Legal challenges to the Indian government's ambitious biometric ID programme spurred the country's Supreme Court on Wednesday to debate whether privacy was a fundamental right under the constitution.
Several petitions before the court question the legal basis of the Unique Identification project, which aims to provide every resident with a number linked to a database with records of personal details and biometric data.
The 22 petitions joined together by the Supreme Court challenge the project on various grounds, including infringement of the right to privacy, the use and sharing of the data collected, and the government making participation mandatory in order to receive welfare benefits.
"But first the court has to decide whether the right to privacy is a fundamental right," said lawyer and rights activist Prashant Bhushan, who is representing one of the petitioners.
Lawyers for the government said the right to privacy was not a fundamental right because it was not in the constitution.
But according to the petitioners, the right to privacy is a "pre-existing natural right which is inherent in the constitution though not explicitly mentioned," lawyer Gopal Subramaniam was quoted as saying by IANS news agency.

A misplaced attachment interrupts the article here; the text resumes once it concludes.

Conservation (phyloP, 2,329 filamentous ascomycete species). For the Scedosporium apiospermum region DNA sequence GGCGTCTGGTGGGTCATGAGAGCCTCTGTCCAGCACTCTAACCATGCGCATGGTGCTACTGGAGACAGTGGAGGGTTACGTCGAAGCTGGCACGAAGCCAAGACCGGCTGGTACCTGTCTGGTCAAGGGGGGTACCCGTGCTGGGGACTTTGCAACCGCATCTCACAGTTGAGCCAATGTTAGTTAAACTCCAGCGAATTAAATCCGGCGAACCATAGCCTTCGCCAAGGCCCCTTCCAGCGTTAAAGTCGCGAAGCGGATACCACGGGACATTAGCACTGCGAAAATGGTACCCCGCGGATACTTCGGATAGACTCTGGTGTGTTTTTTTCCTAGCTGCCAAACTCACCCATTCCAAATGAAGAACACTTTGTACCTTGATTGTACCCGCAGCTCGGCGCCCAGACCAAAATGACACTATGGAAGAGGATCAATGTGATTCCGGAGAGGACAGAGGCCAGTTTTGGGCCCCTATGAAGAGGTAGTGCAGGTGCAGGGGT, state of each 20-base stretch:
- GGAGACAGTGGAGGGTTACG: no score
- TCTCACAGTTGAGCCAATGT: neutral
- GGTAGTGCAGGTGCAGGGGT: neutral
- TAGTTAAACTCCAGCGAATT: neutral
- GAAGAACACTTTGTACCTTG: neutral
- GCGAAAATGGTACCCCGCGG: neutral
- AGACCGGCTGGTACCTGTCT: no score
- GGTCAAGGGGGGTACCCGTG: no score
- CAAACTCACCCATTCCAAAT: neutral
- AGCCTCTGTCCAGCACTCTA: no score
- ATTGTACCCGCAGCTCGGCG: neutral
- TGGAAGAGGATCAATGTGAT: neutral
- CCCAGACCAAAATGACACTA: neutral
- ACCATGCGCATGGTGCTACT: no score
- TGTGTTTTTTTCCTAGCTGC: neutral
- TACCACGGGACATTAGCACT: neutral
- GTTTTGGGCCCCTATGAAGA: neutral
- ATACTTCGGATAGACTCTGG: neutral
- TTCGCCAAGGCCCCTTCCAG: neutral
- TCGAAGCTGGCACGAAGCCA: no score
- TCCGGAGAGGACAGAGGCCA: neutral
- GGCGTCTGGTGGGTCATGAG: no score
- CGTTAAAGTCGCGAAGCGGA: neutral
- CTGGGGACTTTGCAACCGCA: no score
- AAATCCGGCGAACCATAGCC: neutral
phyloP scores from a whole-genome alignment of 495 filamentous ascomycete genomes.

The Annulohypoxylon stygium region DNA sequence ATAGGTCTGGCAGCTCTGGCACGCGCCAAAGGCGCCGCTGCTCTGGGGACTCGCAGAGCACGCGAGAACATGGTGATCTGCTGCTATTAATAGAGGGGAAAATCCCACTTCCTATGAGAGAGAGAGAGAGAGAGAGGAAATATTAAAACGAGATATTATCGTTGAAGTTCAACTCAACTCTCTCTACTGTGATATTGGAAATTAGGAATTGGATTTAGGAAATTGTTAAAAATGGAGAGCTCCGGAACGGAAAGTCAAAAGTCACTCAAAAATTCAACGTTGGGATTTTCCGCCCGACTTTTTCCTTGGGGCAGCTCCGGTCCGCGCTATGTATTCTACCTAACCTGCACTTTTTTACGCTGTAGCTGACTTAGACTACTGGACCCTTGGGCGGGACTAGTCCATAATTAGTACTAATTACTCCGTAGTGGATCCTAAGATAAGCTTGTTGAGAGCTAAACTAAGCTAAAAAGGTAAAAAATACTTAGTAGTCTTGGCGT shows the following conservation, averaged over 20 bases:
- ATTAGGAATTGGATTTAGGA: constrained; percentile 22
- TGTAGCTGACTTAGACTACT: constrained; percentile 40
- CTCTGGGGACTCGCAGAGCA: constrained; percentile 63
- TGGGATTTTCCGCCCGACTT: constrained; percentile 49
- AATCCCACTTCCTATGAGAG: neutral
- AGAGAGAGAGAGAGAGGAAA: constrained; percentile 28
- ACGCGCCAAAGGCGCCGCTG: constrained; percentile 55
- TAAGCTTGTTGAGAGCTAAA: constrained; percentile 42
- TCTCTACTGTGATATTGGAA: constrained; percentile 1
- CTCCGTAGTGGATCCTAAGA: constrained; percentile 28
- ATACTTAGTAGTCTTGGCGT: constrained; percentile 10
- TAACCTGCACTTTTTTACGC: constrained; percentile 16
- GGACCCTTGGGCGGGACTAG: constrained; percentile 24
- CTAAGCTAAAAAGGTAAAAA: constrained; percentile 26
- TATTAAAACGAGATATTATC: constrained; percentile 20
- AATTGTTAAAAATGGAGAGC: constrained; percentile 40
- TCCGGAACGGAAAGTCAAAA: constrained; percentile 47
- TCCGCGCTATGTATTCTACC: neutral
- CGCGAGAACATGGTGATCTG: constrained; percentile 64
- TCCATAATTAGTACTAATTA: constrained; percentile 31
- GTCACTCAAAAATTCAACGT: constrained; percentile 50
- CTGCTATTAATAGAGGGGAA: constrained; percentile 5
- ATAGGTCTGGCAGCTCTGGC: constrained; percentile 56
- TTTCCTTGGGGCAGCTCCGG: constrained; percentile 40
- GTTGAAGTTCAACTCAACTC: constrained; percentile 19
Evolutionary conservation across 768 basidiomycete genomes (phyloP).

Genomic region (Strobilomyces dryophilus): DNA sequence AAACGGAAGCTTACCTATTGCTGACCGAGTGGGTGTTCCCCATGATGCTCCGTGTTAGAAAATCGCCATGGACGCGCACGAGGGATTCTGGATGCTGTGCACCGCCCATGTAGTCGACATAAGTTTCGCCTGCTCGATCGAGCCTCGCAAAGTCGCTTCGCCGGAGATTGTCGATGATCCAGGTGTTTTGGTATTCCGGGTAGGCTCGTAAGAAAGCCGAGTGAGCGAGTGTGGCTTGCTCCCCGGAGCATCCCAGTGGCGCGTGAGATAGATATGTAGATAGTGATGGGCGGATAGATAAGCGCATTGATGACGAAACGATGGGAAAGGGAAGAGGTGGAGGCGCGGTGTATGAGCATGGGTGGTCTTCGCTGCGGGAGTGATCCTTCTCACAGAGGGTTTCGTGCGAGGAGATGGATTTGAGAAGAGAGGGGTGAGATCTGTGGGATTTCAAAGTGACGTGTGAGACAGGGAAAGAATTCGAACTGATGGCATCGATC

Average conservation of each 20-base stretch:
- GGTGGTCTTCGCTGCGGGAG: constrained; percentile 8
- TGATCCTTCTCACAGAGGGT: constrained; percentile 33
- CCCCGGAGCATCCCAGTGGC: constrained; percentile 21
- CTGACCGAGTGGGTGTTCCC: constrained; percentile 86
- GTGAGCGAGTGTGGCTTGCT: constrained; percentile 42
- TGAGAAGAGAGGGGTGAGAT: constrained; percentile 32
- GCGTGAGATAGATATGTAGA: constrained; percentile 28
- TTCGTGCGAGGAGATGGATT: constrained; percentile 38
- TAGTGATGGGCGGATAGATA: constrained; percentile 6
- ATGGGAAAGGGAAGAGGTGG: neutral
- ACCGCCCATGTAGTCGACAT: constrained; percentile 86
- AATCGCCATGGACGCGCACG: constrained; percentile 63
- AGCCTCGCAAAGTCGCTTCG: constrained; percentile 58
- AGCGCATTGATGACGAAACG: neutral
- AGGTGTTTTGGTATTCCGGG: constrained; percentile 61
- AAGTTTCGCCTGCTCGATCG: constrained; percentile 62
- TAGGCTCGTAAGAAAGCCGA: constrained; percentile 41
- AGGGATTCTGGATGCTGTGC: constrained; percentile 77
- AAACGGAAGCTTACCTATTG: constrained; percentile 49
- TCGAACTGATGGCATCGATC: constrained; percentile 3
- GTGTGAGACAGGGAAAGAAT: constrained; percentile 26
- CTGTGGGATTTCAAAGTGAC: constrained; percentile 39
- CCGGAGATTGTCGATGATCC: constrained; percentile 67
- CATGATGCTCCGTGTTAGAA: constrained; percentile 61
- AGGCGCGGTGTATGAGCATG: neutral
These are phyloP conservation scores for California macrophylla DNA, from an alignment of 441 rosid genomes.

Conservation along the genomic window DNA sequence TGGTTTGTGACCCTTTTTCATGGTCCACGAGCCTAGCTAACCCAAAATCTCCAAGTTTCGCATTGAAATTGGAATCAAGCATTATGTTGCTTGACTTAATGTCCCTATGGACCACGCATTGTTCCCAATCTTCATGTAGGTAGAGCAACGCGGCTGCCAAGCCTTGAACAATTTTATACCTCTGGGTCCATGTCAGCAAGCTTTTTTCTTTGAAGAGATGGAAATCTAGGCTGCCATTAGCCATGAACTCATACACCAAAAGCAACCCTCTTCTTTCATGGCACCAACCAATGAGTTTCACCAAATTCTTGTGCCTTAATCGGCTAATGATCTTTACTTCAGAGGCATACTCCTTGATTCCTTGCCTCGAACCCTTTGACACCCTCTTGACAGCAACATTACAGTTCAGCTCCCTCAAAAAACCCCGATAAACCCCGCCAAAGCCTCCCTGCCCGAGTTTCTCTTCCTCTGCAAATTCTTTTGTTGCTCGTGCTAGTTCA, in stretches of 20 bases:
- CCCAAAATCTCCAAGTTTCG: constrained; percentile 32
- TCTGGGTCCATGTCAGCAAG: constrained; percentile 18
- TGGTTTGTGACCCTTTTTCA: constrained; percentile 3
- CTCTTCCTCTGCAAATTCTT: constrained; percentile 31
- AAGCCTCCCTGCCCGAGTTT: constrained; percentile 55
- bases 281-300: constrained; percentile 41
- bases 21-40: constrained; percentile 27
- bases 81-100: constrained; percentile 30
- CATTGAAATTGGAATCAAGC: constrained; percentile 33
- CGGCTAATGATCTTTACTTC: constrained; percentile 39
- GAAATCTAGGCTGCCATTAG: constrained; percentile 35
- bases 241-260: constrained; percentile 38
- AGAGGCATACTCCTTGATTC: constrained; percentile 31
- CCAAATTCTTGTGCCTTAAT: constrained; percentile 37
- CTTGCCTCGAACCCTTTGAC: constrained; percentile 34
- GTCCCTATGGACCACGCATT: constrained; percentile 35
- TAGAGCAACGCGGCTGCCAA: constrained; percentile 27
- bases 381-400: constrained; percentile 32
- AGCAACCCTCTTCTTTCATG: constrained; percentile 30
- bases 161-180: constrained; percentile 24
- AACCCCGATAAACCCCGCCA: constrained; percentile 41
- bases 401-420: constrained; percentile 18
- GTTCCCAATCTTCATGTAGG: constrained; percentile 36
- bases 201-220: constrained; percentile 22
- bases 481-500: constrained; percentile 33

"How do we define privacy? ... What obligations does the State have to protect a person's privacy?" one of the judges, DY Chandrachud, said during Wednesday's hearing, according to the Hindu newspaper.
Several members of bench expressed the opinion that the right to privacy was not an absolute right and the state could not be prevented from making laws that imposed reasonable restrictions on its citizens.
Earlier decisions of the court in 1954 and in 1962 had held that privacy was not a fundamental right.
Once a nine-judge bench decided on the privacy issue, a smaller bench would take up issues raised in the petitions.
The bench was scheduled to continue its hearing on the subject on Thursday.
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